The general biosecurity guidelines presented on the Health Farms Healthy Agriculture website are a good head start for raising healthy livestock. Each species of livestock is susceptible to a range of similar and specific diseases, and some can be transferred to humans. Links for livestock diseases with signs and treatments are provided here from reputable sources. A veterinarian consultation is recommended if a disease is suspected.

A herd of jersey cows

Dairy Cows

Biosecurity for dairy cows.

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Three beef cows in a field.

Beef Cows

Biosecurity for beef cows.

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Two farm workings standing in a pen around a feeder for a herd of swine.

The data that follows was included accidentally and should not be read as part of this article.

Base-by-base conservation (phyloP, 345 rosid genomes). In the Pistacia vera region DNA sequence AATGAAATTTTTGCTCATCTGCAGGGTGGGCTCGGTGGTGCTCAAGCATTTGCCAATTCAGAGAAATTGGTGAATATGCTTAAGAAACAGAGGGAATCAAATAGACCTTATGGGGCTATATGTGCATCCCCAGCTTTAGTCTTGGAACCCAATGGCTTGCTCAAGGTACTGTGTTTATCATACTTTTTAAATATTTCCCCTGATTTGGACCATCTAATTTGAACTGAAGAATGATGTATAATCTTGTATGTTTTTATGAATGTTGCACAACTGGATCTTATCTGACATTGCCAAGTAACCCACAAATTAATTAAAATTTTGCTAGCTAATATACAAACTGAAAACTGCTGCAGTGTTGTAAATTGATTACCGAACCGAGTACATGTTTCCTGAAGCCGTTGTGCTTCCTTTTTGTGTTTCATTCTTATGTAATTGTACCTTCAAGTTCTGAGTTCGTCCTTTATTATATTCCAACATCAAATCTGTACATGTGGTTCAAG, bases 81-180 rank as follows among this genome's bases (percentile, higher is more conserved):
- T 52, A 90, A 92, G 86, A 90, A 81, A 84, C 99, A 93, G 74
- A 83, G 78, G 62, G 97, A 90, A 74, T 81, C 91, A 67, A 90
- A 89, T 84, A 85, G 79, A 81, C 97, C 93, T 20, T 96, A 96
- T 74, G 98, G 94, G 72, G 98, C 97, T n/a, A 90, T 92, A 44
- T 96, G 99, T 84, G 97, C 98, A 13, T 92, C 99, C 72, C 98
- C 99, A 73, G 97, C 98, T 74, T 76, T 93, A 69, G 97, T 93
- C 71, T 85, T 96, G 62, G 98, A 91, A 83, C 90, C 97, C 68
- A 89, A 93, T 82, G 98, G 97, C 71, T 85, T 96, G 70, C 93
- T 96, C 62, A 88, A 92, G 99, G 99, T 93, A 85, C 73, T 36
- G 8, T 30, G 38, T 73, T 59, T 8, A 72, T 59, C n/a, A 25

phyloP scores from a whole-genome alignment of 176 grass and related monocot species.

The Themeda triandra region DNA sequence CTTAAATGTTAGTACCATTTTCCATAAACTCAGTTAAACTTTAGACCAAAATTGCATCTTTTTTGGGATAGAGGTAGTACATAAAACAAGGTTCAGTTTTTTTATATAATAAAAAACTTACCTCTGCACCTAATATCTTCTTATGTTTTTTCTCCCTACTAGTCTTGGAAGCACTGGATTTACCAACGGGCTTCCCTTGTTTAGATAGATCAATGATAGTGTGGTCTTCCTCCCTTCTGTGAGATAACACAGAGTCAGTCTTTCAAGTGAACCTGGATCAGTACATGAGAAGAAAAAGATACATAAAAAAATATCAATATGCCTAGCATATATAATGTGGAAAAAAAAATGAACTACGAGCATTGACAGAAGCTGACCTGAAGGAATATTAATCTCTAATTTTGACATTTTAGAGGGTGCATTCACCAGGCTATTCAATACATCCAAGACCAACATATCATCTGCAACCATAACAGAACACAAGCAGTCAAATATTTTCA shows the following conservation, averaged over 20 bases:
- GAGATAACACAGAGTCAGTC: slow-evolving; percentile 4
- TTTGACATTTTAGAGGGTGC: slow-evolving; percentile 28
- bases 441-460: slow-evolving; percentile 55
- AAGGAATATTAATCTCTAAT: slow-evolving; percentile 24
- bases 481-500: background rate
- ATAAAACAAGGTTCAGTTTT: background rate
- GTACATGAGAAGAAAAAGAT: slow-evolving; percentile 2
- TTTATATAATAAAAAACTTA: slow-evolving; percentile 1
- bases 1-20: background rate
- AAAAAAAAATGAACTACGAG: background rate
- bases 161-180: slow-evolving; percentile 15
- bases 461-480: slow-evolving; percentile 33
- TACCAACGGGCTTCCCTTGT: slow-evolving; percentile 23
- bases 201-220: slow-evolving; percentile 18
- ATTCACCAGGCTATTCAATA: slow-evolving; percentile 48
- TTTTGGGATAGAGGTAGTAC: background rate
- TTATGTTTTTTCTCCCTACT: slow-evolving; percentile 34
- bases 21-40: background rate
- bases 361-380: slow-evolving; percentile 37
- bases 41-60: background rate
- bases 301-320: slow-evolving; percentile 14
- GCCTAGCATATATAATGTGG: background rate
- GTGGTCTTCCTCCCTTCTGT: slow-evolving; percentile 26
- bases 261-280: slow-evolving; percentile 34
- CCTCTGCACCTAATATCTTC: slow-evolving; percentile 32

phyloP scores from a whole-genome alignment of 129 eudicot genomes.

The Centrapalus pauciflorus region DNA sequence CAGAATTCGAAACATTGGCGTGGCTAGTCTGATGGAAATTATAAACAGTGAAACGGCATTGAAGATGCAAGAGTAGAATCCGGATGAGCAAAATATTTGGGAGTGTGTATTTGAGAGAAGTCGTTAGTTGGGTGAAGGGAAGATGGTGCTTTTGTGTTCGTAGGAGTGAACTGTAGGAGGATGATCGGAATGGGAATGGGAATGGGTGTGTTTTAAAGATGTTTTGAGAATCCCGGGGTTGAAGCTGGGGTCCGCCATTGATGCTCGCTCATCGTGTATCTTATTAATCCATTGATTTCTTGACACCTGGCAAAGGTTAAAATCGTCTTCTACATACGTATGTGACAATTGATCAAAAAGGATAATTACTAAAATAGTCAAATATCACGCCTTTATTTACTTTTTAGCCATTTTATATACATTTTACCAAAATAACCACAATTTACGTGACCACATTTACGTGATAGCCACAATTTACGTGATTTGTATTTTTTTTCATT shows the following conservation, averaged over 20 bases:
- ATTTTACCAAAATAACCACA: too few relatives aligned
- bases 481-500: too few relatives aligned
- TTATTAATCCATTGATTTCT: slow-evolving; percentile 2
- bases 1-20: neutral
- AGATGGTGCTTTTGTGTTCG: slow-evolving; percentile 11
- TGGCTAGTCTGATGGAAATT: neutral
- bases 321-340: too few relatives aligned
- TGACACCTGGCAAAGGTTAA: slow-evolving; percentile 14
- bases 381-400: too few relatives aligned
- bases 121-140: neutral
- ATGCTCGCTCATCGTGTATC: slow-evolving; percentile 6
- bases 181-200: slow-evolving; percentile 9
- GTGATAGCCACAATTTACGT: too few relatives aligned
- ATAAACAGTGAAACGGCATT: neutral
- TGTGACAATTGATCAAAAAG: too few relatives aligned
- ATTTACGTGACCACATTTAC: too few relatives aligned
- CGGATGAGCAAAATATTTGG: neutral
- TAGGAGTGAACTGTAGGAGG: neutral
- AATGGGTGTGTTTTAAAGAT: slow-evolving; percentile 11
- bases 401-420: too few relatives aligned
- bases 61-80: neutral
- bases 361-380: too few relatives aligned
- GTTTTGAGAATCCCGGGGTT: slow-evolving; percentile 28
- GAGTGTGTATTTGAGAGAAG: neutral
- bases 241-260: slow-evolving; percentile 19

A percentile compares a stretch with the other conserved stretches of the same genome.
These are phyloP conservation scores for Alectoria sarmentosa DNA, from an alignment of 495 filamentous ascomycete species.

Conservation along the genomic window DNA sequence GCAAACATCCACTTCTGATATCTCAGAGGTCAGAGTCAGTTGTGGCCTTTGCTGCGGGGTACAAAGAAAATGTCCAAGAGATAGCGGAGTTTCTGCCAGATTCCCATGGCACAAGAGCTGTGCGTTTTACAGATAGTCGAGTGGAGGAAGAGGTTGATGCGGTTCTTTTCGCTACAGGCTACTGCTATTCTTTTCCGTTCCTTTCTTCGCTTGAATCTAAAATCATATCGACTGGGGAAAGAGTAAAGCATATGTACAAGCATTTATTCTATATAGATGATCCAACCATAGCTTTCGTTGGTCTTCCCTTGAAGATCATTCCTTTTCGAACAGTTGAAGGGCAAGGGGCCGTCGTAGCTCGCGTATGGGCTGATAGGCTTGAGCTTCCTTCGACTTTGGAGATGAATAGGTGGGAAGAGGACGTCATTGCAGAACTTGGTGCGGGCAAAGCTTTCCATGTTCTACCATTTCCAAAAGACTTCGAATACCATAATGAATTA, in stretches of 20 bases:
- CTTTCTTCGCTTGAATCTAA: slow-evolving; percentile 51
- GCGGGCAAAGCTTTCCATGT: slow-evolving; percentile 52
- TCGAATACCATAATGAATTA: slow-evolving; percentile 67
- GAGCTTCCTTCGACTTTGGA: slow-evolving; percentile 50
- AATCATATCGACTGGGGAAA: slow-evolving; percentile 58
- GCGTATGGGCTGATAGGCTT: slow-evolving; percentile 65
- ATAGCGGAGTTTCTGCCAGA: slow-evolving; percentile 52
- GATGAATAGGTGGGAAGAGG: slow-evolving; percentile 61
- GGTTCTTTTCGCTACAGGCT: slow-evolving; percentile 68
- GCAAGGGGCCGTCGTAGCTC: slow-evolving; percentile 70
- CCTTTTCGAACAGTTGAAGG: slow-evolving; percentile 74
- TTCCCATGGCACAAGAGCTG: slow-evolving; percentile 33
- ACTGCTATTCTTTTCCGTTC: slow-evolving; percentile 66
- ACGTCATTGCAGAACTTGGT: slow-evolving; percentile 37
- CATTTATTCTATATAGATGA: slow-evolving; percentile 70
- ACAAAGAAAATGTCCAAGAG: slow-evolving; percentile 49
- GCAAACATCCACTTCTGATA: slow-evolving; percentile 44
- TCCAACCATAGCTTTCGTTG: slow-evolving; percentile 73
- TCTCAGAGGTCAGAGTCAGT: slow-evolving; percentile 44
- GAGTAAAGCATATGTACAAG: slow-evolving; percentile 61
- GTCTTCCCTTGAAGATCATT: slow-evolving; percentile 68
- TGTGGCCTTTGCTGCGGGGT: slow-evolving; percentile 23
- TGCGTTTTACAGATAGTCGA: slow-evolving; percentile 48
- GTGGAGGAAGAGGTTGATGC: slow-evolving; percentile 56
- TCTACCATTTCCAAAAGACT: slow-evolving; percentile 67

Biosecurity for swine.

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A flock of brown chickens.


Biosecurity for poultry.

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A flock of  white sheep.

Sheep/Goats/Small Ruminants

Biosecurity for sheep and goats.

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Two horses looking out from their stalls in a barn.

Horses, Mules, Burros, Donkeys

Biosecurity for equine species.

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Three alpacas eating grass.


Biosecurity for camels, llamas, alpacas and other camelids.

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Three mule deer standing together in a snow covered plain.

Farmed Deer, Elk

Farmed deer and elk have their own biosecurity issues.

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Feral swine family


Wild animals can introduce diseases and pests to your herd.

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